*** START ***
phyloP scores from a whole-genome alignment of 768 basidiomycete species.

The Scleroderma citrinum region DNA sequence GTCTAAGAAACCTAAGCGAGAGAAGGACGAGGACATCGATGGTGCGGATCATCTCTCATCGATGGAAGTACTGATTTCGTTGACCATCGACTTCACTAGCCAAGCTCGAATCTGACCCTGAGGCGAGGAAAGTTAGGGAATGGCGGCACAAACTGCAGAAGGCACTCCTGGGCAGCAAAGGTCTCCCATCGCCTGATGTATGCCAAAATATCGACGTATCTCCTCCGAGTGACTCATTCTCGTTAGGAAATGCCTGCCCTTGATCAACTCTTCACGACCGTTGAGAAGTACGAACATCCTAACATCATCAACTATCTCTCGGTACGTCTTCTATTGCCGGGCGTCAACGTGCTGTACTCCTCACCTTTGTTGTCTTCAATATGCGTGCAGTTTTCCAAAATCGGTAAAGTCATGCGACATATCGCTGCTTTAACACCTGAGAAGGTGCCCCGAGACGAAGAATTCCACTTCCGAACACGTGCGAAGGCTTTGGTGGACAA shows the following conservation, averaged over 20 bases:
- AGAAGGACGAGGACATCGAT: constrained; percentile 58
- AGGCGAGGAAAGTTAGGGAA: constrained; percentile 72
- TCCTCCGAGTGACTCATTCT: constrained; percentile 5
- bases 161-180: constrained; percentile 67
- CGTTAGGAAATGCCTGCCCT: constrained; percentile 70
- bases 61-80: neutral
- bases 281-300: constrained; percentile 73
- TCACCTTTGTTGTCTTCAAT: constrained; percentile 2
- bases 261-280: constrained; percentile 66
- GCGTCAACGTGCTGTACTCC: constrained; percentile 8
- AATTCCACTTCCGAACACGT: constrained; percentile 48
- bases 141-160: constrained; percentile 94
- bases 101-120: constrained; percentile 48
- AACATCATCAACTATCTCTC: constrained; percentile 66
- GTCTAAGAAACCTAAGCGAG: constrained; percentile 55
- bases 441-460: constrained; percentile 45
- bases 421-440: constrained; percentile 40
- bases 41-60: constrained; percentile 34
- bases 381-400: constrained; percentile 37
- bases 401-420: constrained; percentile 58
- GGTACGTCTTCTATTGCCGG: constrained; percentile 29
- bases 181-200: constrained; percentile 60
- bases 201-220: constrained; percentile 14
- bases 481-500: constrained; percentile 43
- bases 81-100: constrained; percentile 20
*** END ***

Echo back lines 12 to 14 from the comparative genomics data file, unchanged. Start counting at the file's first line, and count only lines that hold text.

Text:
- GCGTCAACGTGCTGTACTCC: constrained; percentile 8
- AATTCCACTTCCGAACACGT: constrained; percentile 48
- bases 141-160: constrained; percentile 94